I feel bad for your friends that end up making only $5 an hour at the end of a project. They need to take a look at previous projects, figure out how to take less time doing stuff, and learn where they need to improve their workflow, as well as learn to say NO to difficult clients. After doing this for a while, I know how much to charge per mix (a flat rate), how much time I am willing and able to spend on a mix, and what stuff is NOT included in the mixing.

Maybe this helps:

Things I never include in a MIX RATE:

ANY EDITING. I always ask the artist to do ALL EDITING BEFOREHAND. I do allow for things like two lead vocal takes to be included, in case we do need an alternate take to take a word or two out of it, or for "special effects" which require a different take to do properly (ghost answers, weird delays with a different take, etc.) But, I do NOT do editing during the MIX. They are different words, with different meanings, and different billing rates. I have encountered the very rare artist who does not yet know the difference, but because I put this out in front, they learn.

ANY VOCAL TUNING. This is also part of the EDITING process. In very rare instances, I may have to retune a vocal. Usually it is only one or two words. If it is the entire take, I STOP MIXING. I then have a discussion with the artist about this work to be done, and go from there.

OVERDUBS / SOUND REPLACING of any kind. Again, this is NOT mixing. Again, if this is what will be needed in order to finish a mix, I STOP mixing, and discuss with the artist.

As long as you are UP FRONT with what is and what is not included in a flat rate, you will be fine. Do not budge. Do not allow your empathy to screw your wallet. Do not allow anyone to try to convince you that "oh this is only this once", because it never is only once. Once you open the door to be abused, you will be.

As to "how long does a mix take", well, as my rule of thumb, if I cannot get a great vibe going in the first TWO HOURS, I stop and listen more carefully to the multitracks. Usually, there is something wrong in there somewhere. This is why I also ALWAYS take at least one full hour LISTENING to what the artist gave me. I solo tracks, I blend only the drums and bass, and I LISTEN. I listen for any technical issues the previous engineer of the artist may have mixed. If I find, say, timing or tuning issues, I bring them up THEN. Not after ten hours of mixing. If you do this, you will never have to go through the hell that is a failed mix. You will stop and address technical issues before actually mixing anything. You'd be amazed how many people never do this, they just dive in and start mixing, and OOPS. Badly edited drums / crappy auto tuning / choppy edits. LOL, not a fun time.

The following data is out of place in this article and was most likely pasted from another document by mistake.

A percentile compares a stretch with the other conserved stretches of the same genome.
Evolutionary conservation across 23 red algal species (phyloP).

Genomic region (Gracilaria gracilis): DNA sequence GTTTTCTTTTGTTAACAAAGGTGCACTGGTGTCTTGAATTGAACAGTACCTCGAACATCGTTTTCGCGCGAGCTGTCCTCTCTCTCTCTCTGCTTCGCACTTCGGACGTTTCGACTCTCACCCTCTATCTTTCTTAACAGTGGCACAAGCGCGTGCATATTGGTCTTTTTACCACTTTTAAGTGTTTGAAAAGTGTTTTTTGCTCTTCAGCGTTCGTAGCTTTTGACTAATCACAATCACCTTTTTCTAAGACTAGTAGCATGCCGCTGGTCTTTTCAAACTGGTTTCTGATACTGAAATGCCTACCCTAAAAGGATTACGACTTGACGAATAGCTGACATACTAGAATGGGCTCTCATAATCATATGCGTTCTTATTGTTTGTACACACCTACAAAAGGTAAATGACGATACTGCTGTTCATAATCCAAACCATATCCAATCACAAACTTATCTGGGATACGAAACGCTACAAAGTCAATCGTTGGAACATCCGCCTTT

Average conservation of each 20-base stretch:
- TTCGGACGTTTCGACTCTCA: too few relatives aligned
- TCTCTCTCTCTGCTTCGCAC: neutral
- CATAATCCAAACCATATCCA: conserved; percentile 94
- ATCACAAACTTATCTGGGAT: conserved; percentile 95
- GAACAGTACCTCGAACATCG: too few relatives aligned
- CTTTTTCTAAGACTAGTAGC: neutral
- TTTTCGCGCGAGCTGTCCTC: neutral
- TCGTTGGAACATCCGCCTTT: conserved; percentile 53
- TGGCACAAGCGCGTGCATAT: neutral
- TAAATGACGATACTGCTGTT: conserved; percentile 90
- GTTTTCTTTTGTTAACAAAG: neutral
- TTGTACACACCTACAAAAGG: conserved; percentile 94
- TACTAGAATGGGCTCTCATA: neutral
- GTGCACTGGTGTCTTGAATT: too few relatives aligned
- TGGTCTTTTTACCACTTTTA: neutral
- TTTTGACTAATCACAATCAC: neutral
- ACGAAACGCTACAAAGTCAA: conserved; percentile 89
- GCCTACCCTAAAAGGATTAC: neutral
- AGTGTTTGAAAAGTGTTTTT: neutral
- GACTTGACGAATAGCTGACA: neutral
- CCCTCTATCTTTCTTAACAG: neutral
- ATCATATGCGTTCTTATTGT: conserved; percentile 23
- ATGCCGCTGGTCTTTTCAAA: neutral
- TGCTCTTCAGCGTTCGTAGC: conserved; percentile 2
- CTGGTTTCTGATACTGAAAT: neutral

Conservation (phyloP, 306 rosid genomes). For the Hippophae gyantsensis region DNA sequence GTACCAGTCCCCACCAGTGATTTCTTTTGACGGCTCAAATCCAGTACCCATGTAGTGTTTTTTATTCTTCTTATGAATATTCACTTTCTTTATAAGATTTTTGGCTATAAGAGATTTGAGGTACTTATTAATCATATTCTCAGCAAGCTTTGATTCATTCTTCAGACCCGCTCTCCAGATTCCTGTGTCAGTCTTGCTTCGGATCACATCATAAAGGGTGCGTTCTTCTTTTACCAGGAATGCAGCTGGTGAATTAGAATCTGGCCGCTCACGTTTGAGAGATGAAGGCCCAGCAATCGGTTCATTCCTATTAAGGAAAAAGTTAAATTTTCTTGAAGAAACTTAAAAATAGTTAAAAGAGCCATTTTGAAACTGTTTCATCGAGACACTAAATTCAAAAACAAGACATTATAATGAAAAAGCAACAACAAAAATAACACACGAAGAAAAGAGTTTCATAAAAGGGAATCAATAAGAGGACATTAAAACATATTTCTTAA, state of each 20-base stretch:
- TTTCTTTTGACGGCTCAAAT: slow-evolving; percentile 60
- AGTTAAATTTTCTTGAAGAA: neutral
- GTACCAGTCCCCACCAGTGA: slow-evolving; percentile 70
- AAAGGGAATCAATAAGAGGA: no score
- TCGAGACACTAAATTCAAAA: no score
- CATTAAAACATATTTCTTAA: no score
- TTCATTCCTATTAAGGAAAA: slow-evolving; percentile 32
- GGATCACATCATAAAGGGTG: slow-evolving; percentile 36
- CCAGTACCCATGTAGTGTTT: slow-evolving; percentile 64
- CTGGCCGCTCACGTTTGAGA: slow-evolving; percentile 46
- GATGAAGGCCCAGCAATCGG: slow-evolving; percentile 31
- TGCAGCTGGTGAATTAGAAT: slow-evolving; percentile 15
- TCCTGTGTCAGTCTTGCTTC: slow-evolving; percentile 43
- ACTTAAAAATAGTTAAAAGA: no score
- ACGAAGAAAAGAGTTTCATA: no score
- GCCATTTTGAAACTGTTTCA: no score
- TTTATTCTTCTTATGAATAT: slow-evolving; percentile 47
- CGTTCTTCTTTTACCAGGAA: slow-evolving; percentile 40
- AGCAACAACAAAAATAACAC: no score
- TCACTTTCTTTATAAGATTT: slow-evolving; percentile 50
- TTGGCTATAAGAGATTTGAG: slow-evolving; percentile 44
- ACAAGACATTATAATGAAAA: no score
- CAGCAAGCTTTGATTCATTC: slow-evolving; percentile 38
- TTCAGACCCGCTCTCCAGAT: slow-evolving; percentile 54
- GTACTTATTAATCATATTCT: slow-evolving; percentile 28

Compare mixing to one of those chefs on the TeeVee: They did a lot of prep work before turning on the camera, before committing their cooking performance into a final show. You are doing exactly the same thing. They cleaned and chopped their vegetables, chose their spices, chose which meat would be the main course, and which wine to pair with the meal. You have to learn to do this during the entire engineering and mixing process.

YOUR MIX PROCESS is like a cooking show: You are there to finalize a great meal, and to dazzle the audience (your artist) with your skills. You are there to finish a long process that may have taken years to get to you.
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Re: Billing for small amounts of studio time

Post by Nick Sevilla » Sat Mar 03, 2018 8:29 am